4. Seamless Customer Experience:

    A CDP ensures that customer data is accessible across various touchpoints, allowing for a seamless and consistent customer experience.

    For instance, if a customer interacts with the company through multiple channels (e.g., website, mobile app, social media), the CDP can provide a unified view of that customer's journey.

    This ensures that the supply chain processes, such as order processing and delivery, are aligned with the customer's preferences and expectations.
  5. Personalised Offers and Promotions:

    Using customer data from the CDP, D2C e-commerce companies can create targeted marketing campaigns with personalised offers and promotions.

    By tailoring discounts or promotions to specific customer segments, companies can incentivize repeat purchases and encourage customer loyalty.
  6. Customer Segmentation:

    A CDP allows D2C e-commerce companies to segment their customer base based on various attributes such as demographics, purchase behaviour, and engagement levels.

    This segmentation enables companies to design supply chain strategies that cater to the unique needs and preferences of different customer segments, optimising their supply chain resources and improving customer satisfaction.
  7. Post-Purchase Engagement and Support:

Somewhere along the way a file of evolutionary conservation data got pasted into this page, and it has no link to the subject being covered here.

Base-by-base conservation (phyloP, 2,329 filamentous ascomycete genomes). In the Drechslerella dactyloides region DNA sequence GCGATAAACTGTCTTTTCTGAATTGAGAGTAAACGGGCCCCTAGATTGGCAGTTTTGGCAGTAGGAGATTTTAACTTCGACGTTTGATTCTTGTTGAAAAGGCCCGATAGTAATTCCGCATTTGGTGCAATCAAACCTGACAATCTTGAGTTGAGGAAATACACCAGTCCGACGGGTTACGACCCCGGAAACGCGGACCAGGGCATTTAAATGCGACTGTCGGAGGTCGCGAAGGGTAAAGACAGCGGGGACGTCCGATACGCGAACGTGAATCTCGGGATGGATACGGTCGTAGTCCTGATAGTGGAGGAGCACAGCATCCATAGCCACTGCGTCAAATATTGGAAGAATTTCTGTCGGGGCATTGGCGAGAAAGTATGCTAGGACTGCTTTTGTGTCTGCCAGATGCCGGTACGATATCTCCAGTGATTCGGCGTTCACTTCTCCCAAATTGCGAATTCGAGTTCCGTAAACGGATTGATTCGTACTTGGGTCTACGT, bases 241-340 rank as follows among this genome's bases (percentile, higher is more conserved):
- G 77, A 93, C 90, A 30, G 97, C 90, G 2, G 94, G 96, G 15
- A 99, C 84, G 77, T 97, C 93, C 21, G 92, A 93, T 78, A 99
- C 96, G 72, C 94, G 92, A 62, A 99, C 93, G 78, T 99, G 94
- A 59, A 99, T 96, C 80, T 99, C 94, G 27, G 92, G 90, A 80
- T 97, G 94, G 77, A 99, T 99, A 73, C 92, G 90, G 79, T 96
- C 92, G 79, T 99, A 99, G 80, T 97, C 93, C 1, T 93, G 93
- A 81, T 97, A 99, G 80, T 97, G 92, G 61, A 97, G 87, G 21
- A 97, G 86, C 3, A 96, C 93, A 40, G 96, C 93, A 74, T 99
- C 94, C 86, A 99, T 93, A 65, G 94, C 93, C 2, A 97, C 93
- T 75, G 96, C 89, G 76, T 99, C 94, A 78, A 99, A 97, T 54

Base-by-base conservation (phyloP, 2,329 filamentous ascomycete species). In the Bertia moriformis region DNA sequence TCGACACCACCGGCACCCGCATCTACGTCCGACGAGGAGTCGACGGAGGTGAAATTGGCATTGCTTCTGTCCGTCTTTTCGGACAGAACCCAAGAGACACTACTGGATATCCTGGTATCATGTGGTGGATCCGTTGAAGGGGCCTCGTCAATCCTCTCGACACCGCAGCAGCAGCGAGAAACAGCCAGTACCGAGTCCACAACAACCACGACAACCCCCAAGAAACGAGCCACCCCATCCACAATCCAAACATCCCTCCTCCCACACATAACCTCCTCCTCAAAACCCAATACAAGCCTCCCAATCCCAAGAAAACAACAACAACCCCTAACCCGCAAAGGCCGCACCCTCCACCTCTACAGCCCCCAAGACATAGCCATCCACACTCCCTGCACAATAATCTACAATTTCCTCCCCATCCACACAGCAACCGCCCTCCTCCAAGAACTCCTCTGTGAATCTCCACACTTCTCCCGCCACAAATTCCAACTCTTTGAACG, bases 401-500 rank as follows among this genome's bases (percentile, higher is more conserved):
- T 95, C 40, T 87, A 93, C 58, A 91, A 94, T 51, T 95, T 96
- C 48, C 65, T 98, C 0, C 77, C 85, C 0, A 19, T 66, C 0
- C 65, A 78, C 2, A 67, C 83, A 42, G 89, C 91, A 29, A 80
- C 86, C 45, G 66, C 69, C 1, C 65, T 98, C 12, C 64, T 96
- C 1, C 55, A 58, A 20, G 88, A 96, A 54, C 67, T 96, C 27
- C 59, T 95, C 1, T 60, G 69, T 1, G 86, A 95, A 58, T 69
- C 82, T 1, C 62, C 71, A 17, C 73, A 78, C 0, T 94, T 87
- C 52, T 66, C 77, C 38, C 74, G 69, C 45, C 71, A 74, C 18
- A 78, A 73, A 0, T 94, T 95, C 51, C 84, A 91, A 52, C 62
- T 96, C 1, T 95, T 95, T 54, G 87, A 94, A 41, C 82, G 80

After the purchase is made, a CDP can help facilitate post-purchase engagement and customer support.

    By analysing post-purchase data, such as order tracking and customer feedback, companies can proactively address any issues and ensure a positive post-purchase experience. This can lead to increased customer satisfaction, repeat business, and positive word-of-mouth.

In conclusion, a Customer Data Platform can greatly impact the supply chain of D2C e-commerce companies in India by providing valuable customer insights, enabling demand forecasting, improving inventory management, enhancing customer experience, and optimising marketing strategies for cross-selling and upselling.

To Wrap it Up

  • 73% of marketers believe a Customer Data Platform will be critical to their Customer Experience efforts
  • 44% of organisations found CDP helping in driving Customer loyalty (Forbes)
  • In the last 5 years, the overall volume of events that customers have tracked through Customer Data Platform increased by 60%

‍Meaning, investing in CDP is investing in customer experience

Pragma’s products are specifically meant to boost profits for D2C brand. So if you’re working towards building your sales funnel, connect with the experts at Pragma and learn how you can win customer loyalty.

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1. What is a Customer Data Platform (CDP) and how can it improve customer retention?

A Customer Data Platform (CDP) is a software solution that aggregates and organizes customer data from various sources into a unified, accessible platform. It provides a comprehensive view of each customer, enabling marketers to understand customer behaviors and preferences better. CDPs can improve customer retention by allowing marketers to deliver personalized experiences, targeted communications, and timely offers, which enhance customer satisfaction and loyalty. By using a CDP, businesses can better predict churn and take proactive measures to retain customers.

2. How to use CDP for loyalty marketing?